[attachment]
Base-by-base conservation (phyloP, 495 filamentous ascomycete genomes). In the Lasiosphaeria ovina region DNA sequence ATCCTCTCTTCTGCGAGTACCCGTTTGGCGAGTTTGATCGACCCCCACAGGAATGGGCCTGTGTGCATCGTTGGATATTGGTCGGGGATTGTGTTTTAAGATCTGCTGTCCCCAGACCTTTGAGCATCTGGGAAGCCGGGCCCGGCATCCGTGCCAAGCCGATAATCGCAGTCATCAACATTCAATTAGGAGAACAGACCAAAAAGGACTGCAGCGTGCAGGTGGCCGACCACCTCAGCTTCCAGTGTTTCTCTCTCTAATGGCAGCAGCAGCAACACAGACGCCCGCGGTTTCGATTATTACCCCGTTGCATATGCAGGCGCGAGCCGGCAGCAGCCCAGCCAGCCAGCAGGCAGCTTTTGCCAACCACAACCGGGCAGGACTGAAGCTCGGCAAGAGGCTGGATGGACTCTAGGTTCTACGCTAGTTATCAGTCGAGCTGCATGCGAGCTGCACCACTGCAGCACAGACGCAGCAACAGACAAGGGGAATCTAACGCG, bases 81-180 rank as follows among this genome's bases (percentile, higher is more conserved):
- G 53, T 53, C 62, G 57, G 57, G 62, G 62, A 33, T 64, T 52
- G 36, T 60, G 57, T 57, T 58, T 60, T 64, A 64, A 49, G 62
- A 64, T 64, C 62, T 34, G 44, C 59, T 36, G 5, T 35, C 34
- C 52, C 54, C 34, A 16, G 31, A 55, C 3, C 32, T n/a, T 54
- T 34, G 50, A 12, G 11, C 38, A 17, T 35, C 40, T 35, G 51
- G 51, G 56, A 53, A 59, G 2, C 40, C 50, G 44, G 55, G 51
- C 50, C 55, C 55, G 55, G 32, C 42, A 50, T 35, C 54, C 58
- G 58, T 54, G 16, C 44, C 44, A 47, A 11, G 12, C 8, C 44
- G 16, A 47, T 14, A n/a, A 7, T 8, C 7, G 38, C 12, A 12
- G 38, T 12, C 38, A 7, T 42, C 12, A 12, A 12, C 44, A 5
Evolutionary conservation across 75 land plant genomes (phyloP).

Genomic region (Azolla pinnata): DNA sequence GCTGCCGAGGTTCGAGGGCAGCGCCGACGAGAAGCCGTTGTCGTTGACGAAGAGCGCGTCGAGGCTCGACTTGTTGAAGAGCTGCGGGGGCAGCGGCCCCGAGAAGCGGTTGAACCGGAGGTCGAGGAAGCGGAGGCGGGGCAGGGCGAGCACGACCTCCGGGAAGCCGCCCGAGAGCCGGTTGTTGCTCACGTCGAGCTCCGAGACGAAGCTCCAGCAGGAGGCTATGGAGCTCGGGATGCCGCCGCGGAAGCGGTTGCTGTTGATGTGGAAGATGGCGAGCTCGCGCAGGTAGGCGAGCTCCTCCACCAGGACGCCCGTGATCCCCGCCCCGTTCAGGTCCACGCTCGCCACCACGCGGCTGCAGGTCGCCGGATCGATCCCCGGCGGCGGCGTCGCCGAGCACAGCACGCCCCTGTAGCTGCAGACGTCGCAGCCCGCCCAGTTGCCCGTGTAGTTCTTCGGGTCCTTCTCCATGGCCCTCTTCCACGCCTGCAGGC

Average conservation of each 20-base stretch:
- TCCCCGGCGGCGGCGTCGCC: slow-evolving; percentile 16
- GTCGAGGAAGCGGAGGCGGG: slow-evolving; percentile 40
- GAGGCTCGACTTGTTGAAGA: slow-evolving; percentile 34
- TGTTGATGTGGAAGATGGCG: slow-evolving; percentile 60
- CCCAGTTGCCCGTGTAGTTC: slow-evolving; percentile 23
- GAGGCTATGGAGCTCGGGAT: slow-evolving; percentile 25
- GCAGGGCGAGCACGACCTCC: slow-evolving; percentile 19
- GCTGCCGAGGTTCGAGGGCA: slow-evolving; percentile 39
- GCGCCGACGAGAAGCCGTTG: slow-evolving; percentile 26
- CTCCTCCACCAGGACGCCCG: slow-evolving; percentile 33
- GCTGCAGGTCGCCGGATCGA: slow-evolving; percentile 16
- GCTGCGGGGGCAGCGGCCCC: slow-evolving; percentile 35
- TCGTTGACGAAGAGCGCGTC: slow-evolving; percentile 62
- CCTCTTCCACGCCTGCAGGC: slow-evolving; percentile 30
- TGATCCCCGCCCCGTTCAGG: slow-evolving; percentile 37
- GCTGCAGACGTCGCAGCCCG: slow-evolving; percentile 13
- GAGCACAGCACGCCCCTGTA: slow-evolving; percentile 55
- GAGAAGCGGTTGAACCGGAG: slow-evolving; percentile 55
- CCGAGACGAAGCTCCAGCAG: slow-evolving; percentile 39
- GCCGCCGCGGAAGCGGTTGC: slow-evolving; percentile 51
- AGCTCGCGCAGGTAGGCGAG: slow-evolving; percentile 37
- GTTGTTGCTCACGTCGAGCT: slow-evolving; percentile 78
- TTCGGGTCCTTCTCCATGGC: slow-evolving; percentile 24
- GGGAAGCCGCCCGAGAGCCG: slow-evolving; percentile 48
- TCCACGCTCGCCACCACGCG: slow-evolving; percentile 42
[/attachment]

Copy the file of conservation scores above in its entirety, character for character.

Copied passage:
Base-by-base conservation (phyloP, 495 filamentous ascomycete genomes). In the Lasiosphaeria ovina region DNA sequence ATCCTCTCTTCTGCGAGTACCCGTTTGGCGAGTTTGATCGACCCCCACAGGAATGGGCCTGTGTGCATCGTTGGATATTGGTCGGGGATTGTGTTTTAAGATCTGCTGTCCCCAGACCTTTGAGCATCTGGGAAGCCGGGCCCGGCATCCGTGCCAAGCCGATAATCGCAGTCATCAACATTCAATTAGGAGAACAGACCAAAAAGGACTGCAGCGTGCAGGTGGCCGACCACCTCAGCTTCCAGTGTTTCTCTCTCTAATGGCAGCAGCAGCAACACAGACGCCCGCGGTTTCGATTATTACCCCGTTGCATATGCAGGCGCGAGCCGGCAGCAGCCCAGCCAGCCAGCAGGCAGCTTTTGCCAACCACAACCGGGCAGGACTGAAGCTCGGCAAGAGGCTGGATGGACTCTAGGTTCTACGCTAGTTATCAGTCGAGCTGCATGCGAGCTGCACCACTGCAGCACAGACGCAGCAACAGACAAGGGGAATCTAACGCG, bases 81-180 rank as follows among this genome's bases (percentile, higher is more conserved):
- G 53, T 53, C 62, G 57, G 57, G 62, G 62, A 33, T 64, T 52
- G 36, T 60, G 57, T 57, T 58, T 60, T 64, A 64, A 49, G 62
- A 64, T 64, C 62, T 34, G 44, C 59, T 36, G 5, T 35, C 34
- C 52, C 54, C 34, A 16, G 31, A 55, C 3, C 32, T n/a, T 54
- T 34, G 50, A 12, G 11, C 38, A 17, T 35, C 40, T 35, G 51
- G 51, G 56, A 53, A 59, G 2, C 40, C 50, G 44, G 55, G 51
- C 50, C 55, C 55, G 55, G 32, C 42, A 50, T 35, C 54, C 58
- G 58, T 54, G 16, C 44, C 44, A 47, A 11, G 12, C 8, C 44
- G 16, A 47, T 14, A n/a, A 7, T 8, C 7, G 38, C 12, A 12
- G 38, T 12, C 38, A 7, T 42, C 12, A 12, A 12, C 44, A 5
Evolutionary conservation across 75 land plant genomes (phyloP).

Genomic region (Azolla pinnata): DNA sequence GCTGCCGAGGTTCGAGGGCAGCGCCGACGAGAAGCCGTTGTCGTTGACGAAGAGCGCGTCGAGGCTCGACTTGTTGAAGAGCTGCGGGGGCAGCGGCCCCGAGAAGCGGTTGAACCGGAGGTCGAGGAAGCGGAGGCGGGGCAGGGCGAGCACGACCTCCGGGAAGCCGCCCGAGAGCCGGTTGTTGCTCACGTCGAGCTCCGAGACGAAGCTCCAGCAGGAGGCTATGGAGCTCGGGATGCCGCCGCGGAAGCGGTTGCTGTTGATGTGGAAGATGGCGAGCTCGCGCAGGTAGGCGAGCTCCTCCACCAGGACGCCCGTGATCCCCGCCCCGTTCAGGTCCACGCTCGCCACCACGCGGCTGCAGGTCGCCGGATCGATCCCCGGCGGCGGCGTCGCCGAGCACAGCACGCCCCTGTAGCTGCAGACGTCGCAGCCCGCCCAGTTGCCCGTGTAGTTCTTCGGGTCCTTCTCCATGGCCCTCTTCCACGCCTGCAGGC

Average conservation of each 20-base stretch:
- TCCCCGGCGGCGGCGTCGCC: slow-evolving; percentile 16
- GTCGAGGAAGCGGAGGCGGG: slow-evolving; percentile 40
- GAGGCTCGACTTGTTGAAGA: slow-evolving; percentile 34
- TGTTGATGTGGAAGATGGCG: slow-evolving; percentile 60
- CCCAGTTGCCCGTGTAGTTC: slow-evolving; percentile 23
- GAGGCTATGGAGCTCGGGAT: slow-evolving; percentile 25
- GCAGGGCGAGCACGACCTCC: slow-evolving; percentile 19
- GCTGCCGAGGTTCGAGGGCA: slow-evolving; percentile 39
- GCGCCGACGAGAAGCCGTTG: slow-evolving; percentile 26
- CTCCTCCACCAGGACGCCCG: slow-evolving; percentile 33
- GCTGCAGGTCGCCGGATCGA: slow-evolving; percentile 16
- GCTGCGGGGGCAGCGGCCCC: slow-evolving; percentile 35
- TCGTTGACGAAGAGCGCGTC: slow-evolving; percentile 62
- CCTCTTCCACGCCTGCAGGC: slow-evolving; percentile 30
- TGATCCCCGCCCCGTTCAGG: slow-evolving; percentile 37
- GCTGCAGACGTCGCAGCCCG: slow-evolving; percentile 13
- GAGCACAGCACGCCCCTGTA: slow-evolving; percentile 55
- GAGAAGCGGTTGAACCGGAG: slow-evolving; percentile 55
- CCGAGACGAAGCTCCAGCAG: slow-evolving; percentile 39
- GCCGCCGCGGAAGCGGTTGC: slow-evolving; percentile 51
- AGCTCGCGCAGGTAGGCGAG: slow-evolving; percentile 37
- GTTGTTGCTCACGTCGAGCT: slow-evolving; percentile 78
- TTCGGGTCCTTCTCCATGGC: slow-evolving; percentile 24
- GGGAAGCCGCCCGAGAGCCG: slow-evolving; percentile 48
- TCCACGCTCGCCACCACGCG: slow-evolving; percentile 42